Are The Nats In Crisis?

The National Party was created to give country people a voice in the state and federal parliaments. But people in the bush are turning away from the party they once voted for…

Coonamble is a town on the central-western plains of New South Wales with a population of approximately 2,750.

“My whole family was generational National Party voters,” Coonamble resident David Chadwick told The Project. “You can't just continue to be treated with contempt.”

Fellow Coonamble resident Nathaniel Deans stated, “I won’t be voting Nats this year.”

Peter Knight a Coonabarabran (population approx. 2,537) resident also shared his grievances with The Project.

“We're just really disappointed in the National Party.” Knight explained.

We really think they've let country NSW down

The Nationals have always been the party for the bush, and country people have been their loyal supporters, but in the Nats’ heartland, there’s a feeling the party is no longer putting the needs of country people first.

Rob Lee’s farm has been in his generation for five years. He states climate change is his biggest concern. Rob began accepting the science around climate change in the early 2000s when he was still the odd one out among his farming peers.

“The more severe droughts are starting to occur quite frequently. We’ve had to sell quite a lot of our livestock so we’re running about half what we would normally run on this farm,” Rob explained.

“I was the nutter. It just seemed logical to me, but I would find a lot of my friends saying, ‘it’s always changed, it’s always changing’.”

Rob on his farm

Recently Rob has noticed a big shift in thinking.

“There’s a big pool of farmers that couldn’t give two hoots about it not that long ago that are now starting to engage with the topic and ask questions.”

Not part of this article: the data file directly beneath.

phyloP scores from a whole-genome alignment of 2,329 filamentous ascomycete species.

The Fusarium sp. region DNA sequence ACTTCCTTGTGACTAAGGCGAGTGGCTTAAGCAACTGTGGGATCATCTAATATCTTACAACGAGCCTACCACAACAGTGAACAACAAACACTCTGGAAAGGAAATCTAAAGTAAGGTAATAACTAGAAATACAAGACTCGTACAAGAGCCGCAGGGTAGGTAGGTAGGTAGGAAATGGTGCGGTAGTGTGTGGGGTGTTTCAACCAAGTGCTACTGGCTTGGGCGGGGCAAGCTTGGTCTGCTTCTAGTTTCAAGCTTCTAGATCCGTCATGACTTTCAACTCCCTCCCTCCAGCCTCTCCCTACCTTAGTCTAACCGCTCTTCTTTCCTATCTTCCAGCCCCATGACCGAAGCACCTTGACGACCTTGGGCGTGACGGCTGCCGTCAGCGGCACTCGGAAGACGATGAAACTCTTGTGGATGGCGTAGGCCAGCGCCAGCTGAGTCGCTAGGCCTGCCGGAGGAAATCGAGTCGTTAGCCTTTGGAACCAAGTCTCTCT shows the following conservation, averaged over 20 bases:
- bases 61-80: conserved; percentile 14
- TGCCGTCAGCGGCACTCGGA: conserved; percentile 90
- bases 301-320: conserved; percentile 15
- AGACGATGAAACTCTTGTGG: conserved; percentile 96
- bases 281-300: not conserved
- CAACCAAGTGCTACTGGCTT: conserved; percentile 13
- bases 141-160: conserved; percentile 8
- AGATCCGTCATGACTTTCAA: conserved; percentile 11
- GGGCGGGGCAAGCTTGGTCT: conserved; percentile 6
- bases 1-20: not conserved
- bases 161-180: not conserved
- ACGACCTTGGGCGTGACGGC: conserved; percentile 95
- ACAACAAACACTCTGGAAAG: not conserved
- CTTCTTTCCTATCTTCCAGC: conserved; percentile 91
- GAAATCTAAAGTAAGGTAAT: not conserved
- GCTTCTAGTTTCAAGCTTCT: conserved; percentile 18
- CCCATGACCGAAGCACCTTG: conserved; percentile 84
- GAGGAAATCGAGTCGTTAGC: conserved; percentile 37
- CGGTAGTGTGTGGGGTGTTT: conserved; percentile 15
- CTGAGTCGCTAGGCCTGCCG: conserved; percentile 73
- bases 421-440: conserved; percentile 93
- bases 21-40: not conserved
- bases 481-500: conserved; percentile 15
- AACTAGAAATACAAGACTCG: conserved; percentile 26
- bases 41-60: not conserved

Rob almost always votes for the Nationals but he’s rethinking his support this time around.

It’s not just climate change, but its causes that are getting under farmers’ skin. Australia’s major coal and coal-seam gas basins are almost all in Nats-held seats, and farmers say that’s come at their expense.

“Where are you going to go if we are allowing mining to completely ravage the country...we're being sacrificed and it just doesn't seem to be fair,” Nicole Hunter, a Barwon constituent said.

This grassroots revolt is starting to play out on the state level.

Anyone But Nats pressure group

In New South Wales, the electorate of Orange used to be Nats through and through, until a massive swing against them in a 2016 by-election. Now ahead of the March 23 state election, the NSW Nats’ leader John Barilaro has admitted he’s worried and has even stripped his website of the party’s branding.

But the message doesn’t seem to be making it to the Nationals in Canberra.

“The climate’s been changing since the day dot,” Michael McCormack, National Party leader said.

“Well we’ve got to give the planet the benefit of the doubt and that’s why I’m delighted I’m part of a Liberal-National government which is putting so much money into making sure that we have the best policies to protect our waterways, to protect the land.”

Ron Campey is a retired farmer and lives in Narrabri, which is in the huge state electorate of Barwon, a National Party stronghold for 69 years. Ron used to be a Nats’ donor, before the party backed a coal seam gas proposal for his hometown.

“The National Party and the Liberal Party are pro coal seam gas and pro coal mining and I don't think in this day and age with the problems we've got with global warming that you know I don't think it's appropriate,” Ron told The Project.

“The fact is we need to be able to extract gas, the fact is we need to be able to dig up coal, the fact is we need to meet our energy needs,” McCormack countered.

“They will stop at nothing to get coal seam gas, the entire community doesn't want it,” Ron stated.

Coonamble resident David Chadwick is in agreement.

“97 percent of the people out here across three and a half million hectares in the towns surrounding the Pilliga have said don't touch the water, no CSG and associated industry and we're ignored.”

When asked if a change in policy on coal seam gas and climate change would get his vote, retired farmer Ron laughed.

“No I don't think I will ever go back. Because you know I'm running out of time.”

To see more of this story watch The Project tonight at 6.30pm on Network Ten.